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The BBC's Linda Duffin
"The first Nato meeting behind the iron curtain"
 real 56k

Tuesday, 29 May, 2001, 20:41 GMT 21:41 UK
Nato baulks at US missile plan
US Secretary of State Colin Powell (right) talks with Nato Secretary-General George Robertson (left) and Italian Foreign Minister Lamberto Dini
The talks did not go Colin Powell's way
Nato has refused to endorse America's missile defence plans despite efforts by US Secretary of State Colin Powell.

France and Germany led the resistance among Nato leaders with German Foreign Minister Joschka Fischer saying that any missile defence plan "must add to our security and stability... not lead to another arms race."

If you want to have systems that can deal with such a threat, you don't wait until they're pointed at your heart

Colin Powell
Mr Powell did win a minor victory as Nato ministers omitted from their final joint statement any reference to the 1972 Anti-Ballistic Missile Treaty.

Last year's joint statement favoured strengthening the ABM treaty calling it the "the cornerstone of strategic stability."

The Bush administration wants to scrap or heavily modify the treaty, which prohibits development of national missile defence systems by either Moscow or Washington.

Pushing ahead

Mr Powell said he hoped to win more converts to the missile defence plans later and would follow through on a promise to consult closely with allies.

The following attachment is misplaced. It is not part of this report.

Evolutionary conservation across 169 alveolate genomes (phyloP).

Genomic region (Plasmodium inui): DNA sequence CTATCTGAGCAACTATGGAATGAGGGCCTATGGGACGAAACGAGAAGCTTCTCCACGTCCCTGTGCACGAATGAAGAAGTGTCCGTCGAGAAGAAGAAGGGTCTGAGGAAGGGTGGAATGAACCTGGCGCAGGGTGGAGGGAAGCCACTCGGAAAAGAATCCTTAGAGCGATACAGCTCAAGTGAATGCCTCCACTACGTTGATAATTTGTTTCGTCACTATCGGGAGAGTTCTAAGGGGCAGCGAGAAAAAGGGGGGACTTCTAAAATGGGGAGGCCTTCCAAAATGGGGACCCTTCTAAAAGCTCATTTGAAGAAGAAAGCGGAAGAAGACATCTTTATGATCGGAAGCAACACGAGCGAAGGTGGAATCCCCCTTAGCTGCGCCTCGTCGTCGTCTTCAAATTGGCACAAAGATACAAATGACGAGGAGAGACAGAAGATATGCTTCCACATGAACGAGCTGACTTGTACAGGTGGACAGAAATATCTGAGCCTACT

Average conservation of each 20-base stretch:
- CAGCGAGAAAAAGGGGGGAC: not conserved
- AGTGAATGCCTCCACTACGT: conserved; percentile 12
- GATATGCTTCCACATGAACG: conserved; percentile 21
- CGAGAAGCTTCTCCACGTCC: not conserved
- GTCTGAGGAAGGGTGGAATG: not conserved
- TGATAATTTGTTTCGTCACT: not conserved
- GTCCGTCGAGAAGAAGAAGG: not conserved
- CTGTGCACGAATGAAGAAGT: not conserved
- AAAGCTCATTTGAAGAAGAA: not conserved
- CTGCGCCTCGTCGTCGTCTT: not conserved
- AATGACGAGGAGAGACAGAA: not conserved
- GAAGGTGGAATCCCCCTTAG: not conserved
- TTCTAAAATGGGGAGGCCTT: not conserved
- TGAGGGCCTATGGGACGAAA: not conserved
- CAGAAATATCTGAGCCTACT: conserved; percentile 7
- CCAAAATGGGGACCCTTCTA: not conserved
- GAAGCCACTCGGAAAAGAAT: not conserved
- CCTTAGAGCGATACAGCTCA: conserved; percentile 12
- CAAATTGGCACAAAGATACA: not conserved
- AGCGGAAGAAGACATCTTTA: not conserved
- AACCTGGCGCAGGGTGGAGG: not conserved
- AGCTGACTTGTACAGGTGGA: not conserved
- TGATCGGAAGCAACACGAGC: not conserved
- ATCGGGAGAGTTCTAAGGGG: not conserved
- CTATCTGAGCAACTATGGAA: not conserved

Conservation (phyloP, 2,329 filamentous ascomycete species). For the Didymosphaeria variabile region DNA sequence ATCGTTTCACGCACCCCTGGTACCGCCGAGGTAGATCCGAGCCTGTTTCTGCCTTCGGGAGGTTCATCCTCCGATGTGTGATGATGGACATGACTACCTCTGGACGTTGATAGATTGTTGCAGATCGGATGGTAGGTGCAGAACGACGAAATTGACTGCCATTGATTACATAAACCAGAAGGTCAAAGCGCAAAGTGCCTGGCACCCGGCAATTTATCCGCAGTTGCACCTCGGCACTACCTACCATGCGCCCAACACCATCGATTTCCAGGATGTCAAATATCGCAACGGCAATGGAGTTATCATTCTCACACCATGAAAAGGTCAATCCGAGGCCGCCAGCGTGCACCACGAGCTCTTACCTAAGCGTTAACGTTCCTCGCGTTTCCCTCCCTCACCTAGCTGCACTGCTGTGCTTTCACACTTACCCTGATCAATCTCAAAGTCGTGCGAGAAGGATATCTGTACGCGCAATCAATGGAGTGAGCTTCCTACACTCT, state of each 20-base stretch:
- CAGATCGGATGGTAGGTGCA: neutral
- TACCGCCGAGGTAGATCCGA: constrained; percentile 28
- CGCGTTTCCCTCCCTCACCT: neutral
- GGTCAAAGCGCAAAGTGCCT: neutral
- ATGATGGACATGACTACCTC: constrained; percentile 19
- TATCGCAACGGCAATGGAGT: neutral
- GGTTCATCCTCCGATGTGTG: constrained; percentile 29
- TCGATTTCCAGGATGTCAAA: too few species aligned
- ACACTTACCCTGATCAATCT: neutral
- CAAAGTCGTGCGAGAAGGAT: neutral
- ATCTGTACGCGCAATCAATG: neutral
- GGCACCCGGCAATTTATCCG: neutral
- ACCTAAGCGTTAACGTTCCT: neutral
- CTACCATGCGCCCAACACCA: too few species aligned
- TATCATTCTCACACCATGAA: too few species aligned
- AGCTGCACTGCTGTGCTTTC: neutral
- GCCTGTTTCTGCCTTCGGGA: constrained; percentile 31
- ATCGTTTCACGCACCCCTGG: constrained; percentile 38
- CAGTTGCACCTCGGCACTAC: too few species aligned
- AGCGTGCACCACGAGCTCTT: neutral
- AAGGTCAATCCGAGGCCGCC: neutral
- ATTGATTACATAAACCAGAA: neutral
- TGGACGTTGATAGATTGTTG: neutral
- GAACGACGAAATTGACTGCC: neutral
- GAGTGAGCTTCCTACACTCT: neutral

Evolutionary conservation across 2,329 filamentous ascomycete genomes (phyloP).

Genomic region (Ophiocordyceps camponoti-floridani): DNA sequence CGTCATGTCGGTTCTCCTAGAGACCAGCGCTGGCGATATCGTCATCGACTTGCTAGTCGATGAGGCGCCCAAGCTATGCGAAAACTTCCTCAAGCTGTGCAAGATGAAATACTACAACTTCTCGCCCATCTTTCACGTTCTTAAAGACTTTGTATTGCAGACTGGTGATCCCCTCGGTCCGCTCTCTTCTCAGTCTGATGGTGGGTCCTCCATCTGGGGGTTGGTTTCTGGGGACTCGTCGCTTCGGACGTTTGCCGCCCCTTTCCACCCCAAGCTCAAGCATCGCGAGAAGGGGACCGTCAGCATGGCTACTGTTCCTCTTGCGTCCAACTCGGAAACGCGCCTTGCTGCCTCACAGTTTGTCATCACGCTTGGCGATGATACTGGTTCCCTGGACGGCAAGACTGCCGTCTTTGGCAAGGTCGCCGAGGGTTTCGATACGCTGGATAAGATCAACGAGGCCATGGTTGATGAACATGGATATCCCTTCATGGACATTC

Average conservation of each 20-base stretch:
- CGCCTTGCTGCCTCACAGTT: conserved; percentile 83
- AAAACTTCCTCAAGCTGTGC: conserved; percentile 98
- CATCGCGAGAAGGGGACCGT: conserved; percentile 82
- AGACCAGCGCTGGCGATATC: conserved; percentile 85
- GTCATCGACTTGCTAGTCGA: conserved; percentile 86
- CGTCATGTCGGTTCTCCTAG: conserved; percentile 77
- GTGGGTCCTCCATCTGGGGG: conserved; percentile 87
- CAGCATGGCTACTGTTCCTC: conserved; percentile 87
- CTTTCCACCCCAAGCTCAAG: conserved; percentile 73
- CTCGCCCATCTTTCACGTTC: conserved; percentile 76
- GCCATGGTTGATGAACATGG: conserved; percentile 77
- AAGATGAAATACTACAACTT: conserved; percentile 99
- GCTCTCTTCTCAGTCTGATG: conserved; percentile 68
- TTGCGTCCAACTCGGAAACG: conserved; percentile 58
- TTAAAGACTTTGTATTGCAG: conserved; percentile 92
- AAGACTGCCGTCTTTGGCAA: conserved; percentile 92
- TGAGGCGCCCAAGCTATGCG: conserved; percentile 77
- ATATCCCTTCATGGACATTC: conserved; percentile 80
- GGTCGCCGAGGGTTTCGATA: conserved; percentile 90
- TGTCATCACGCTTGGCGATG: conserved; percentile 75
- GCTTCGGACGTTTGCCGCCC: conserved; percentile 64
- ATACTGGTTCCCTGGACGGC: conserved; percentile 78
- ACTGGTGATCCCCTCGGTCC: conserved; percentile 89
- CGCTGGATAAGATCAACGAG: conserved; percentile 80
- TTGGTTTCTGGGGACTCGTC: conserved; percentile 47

In the interim, he said, the US administration would press ahead with planning.

"If you want to have systems that can deal with such a threat, you don't wait until they're pointed at your heart," he said.

Missile defence
US wants protection from "rogue states"

The BBC's Jonathan Marcus says that the Americans clearly believe that Nato is slowly coming round to their way of thinking.

On other issues, the alliance's North Atlantic Council, Nato's top policy-making unit, asserted that it was "not advisable at this time" to consider major reductions or reorganisation of peacekeeping operations in Bosnia.

Nato officials said they expect to cut about 10% to 15% of the peacekeeping force of 21,000 - of which 3,300 are Americans.

"The job is not yet completed," Nato Secretary-General Lord Robertson said.

Fears for Macedonia

Nato leaders also expressed alarm at rising violence and political instability in Macedonia.

They urged the government to use "proportionate force" in maintaining order and said rebels who use violence should be excluded from the negotiating table.

Tuesday's statement on missile defence does not make the job any easier for Bush administration officials to sell the plan.

US Defence Secretary Donald Rumsfeld will try again next week when he meets with other Nato defence ministers.

And the subject is certain to top the agenda at the heads of state Nato summit in Brussels, on 13 June, which President Bush will attend.

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See also:

01 May 01 | Americas
Hurdles for US missile defence plans
20 Feb 01 | Sci/Tech
'Star Wars' makes a comeback
11 May 01 | Europe
Russia wary of US missile plan
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